The Vital Role of Juvenile Probation Officers

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JONESBORO, Ga. — Juvenile probation officer Victoria Harris has an extremely demanding job. It isn’t easy keeping up with 16 teenagers who have found themselves in trouble at home, at school and with the law.

But although her job is difficult, Harris doesn’t show it. She’s vibrant and youthful, lively, with a soft demeanor and a bright, warm smile. Harris is just one of thousands of juvenile probation officers in the United States, and like so many of the others she plays a vital role in the development of the children she comes in contact with. As the direct link between Clayton County’s juvenile court system and its juvenile offenders, Harris is responsible for ensuring that her charges adhere to the court’s rulings.

The Office of Juvenile Justice and Delinquency Prevention estimates that more than half of all juvenile cases brought before a court system result in a child being sentenced to probation. In 2010, there were just under half a million cases that involved a child being placed on probation for some period of time.

As a P.O., Harris must make sure these children go to class and do well in school. She must see to it they come home on time, get along with their parents and stay out of trouble along the way. But Harris does much more than enforce the wishes of the court. In addition to being a probation officer to these children, Harris is a friendly confidante, and, at times, a de facto mother who is there to listen.

Youth probation varies tremendously from state to state and from county to county. Some jurisdictions tend to be more punitive; others are more reconstructive, using their resources for rehabilitation. Clayton County’s Juvenile Court, where Harris works just south of Atlanta, places an emphasis on rehabilitating the children in the hopes that they don’t repeat the mistakes they’ve made. Guidance and drug counseling is provided to youths who need it, and the end goal is to ensure the child has everything they need to get back on track.

Lock-up, Harris said, is typically used as a last resort when all other measures have been exhausted.

“We’re more of a treatment-based court,” Harris said. “We offer alternatives to detention,” adding that punitive-based court systems rarely address the underlying causes of the behavior.

“You’re penalizing the youth without getting to the root of the problem,” she said. Whenever possible, Clayton County’s juvenile court likes to recommend treatment-based alternatives.

These alternatives include providing drug treatment and counseling to the children and families who need it, something Harris said is a far better option than lock-up.

Douglas Thomas, a senior research associate for the National Center for Juvenile Justice, says more and more juvenile courts are moving toward rehabilitative systems of justice when it comes to dealing with children. Diversionary programs are becoming more popular because studies show they have a more positive effect.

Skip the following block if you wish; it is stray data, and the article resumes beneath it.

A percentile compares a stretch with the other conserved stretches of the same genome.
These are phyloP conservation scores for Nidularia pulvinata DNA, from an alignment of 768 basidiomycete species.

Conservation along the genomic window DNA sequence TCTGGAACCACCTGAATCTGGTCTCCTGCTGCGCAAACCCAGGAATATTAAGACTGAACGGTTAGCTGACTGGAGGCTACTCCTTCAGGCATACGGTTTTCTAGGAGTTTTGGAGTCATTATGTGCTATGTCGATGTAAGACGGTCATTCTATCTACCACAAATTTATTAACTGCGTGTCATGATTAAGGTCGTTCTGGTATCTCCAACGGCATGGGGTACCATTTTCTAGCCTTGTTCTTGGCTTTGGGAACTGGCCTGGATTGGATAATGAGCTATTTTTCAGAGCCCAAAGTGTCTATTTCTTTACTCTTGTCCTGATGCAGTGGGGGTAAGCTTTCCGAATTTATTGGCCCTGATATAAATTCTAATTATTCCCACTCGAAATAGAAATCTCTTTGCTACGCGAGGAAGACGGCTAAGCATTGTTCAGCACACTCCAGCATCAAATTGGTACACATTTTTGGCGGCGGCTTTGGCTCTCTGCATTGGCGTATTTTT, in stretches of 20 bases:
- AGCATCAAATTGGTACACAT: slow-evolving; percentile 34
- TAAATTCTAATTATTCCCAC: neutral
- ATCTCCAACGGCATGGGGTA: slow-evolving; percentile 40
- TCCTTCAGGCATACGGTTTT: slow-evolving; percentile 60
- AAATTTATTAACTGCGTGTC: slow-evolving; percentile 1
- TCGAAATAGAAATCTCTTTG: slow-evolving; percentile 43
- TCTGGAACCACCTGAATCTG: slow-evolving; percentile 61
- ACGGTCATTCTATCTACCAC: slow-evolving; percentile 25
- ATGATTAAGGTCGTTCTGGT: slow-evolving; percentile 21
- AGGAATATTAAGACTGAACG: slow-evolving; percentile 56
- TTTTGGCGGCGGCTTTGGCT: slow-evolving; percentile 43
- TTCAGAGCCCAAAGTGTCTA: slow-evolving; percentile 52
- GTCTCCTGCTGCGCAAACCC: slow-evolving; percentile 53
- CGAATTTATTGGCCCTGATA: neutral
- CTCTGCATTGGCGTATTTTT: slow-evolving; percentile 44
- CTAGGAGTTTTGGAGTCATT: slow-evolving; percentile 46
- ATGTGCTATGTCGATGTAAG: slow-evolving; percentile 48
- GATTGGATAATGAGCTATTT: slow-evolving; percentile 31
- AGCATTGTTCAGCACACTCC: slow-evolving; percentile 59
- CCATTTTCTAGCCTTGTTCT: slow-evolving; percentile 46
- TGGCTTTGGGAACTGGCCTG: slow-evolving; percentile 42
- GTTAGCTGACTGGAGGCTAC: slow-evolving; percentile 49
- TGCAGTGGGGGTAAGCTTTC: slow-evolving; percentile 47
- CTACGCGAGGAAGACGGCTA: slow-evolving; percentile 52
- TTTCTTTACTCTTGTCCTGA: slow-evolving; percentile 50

“Programs using controlled approaches on average have smaller negative effects on recidivism,” Thomas said. “If you have a program that’s just about coercion and control, incarceration with no treatment component, or boot camps, or Scared Straight. … Not only do they not work, but there are indications that they have a negative impact.”

According to Thomas, for the best results, care must be taken when choosing an appropriate program for the particular juvenile offender and factors like timing and  duration of a program must be taken into account.

“You have to know what that kid’s needs are,” Thomas added.

Harris says her most successful cases are the ones in which the child’s parents are actively involved in their probation.

“When I have very supportive families, the kid is going to make it,” Harris said. “I have to have the parents on board.”

Harris’ coworker Ronaldi Rollins said that Harris is great about getting parents on board with the terms of their child’s probation, not only complying with the rules but actually encouraging them to help the children, something he says makes her a wonderful probation officer.

“She has that caring, motherly, counseling vibe to her,” Rollins said.

Thomas said with the juvenile justice system approaching more treatment-based methods, the role of the modern probation officer is an ever-evolving one.

“You used to have to have the ability to relate to kids, to be trustworthy, to be firm, to be able to have street cred and to be able to enforce the orders of the court,” Thomas said. “But nowadays it’s becoming more sophisticated.”

He said these days a good probation officer must assess the needs of the child to determine what is best for him or her. Much of this, he says, has to do with the P.O.’s background.

Probation officers who have a background in social work, like Harris, tend to focus more on the rehabilitative aspects of probation rather than punitive ones. This, of course, also depends on the juvenile court and which techniques they choose to emphasize.

The more progressive juvenile courts like Clayton County’s tend to use their resources for rehabilitation in hopes that it will reduce the recidivism rates.

“I think it’s all about my approach with them,” she said. “I’m not someone who yells or makes threats or anything. I try to tell them they can be more than what they are right now.”

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